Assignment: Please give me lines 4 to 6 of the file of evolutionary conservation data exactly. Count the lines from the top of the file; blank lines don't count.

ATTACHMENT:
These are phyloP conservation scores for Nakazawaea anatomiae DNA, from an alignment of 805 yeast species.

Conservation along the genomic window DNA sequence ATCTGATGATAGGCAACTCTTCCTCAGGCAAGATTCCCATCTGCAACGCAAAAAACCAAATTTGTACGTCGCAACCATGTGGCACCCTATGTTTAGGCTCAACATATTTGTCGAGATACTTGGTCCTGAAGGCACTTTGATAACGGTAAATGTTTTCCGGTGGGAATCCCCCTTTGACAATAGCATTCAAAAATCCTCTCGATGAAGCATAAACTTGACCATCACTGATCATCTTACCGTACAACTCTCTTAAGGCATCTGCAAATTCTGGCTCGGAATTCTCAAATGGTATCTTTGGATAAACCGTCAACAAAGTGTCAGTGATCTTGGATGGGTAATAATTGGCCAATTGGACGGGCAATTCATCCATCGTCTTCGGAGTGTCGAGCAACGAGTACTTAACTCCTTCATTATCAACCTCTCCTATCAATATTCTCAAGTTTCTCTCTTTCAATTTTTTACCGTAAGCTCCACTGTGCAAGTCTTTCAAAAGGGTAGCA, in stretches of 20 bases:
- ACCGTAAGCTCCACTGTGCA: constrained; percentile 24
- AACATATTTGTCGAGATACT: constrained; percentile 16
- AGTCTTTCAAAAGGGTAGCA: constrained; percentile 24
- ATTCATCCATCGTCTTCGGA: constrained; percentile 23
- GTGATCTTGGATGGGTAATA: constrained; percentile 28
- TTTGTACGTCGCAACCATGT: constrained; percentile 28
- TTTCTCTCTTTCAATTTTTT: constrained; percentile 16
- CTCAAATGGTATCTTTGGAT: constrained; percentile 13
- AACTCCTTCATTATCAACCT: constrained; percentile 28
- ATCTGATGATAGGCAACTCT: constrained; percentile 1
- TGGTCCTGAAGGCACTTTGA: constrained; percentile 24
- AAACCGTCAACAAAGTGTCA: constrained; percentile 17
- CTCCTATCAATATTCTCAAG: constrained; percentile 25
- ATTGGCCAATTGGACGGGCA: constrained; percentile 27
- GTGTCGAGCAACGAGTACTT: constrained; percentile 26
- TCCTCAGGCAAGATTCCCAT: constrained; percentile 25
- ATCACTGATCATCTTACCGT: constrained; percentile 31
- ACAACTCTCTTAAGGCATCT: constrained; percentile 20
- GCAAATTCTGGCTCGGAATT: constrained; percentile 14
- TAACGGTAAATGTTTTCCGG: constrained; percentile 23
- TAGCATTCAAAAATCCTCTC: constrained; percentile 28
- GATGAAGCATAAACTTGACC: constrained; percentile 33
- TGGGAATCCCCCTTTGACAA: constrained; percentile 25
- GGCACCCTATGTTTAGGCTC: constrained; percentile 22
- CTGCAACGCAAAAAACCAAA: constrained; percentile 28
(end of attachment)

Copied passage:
- AACATATTTGTCGAGATACT: constrained; percentile 16
- AGTCTTTCAAAAGGGTAGCA: constrained; percentile 24
- ATTCATCCATCGTCTTCGGA: constrained; percentile 23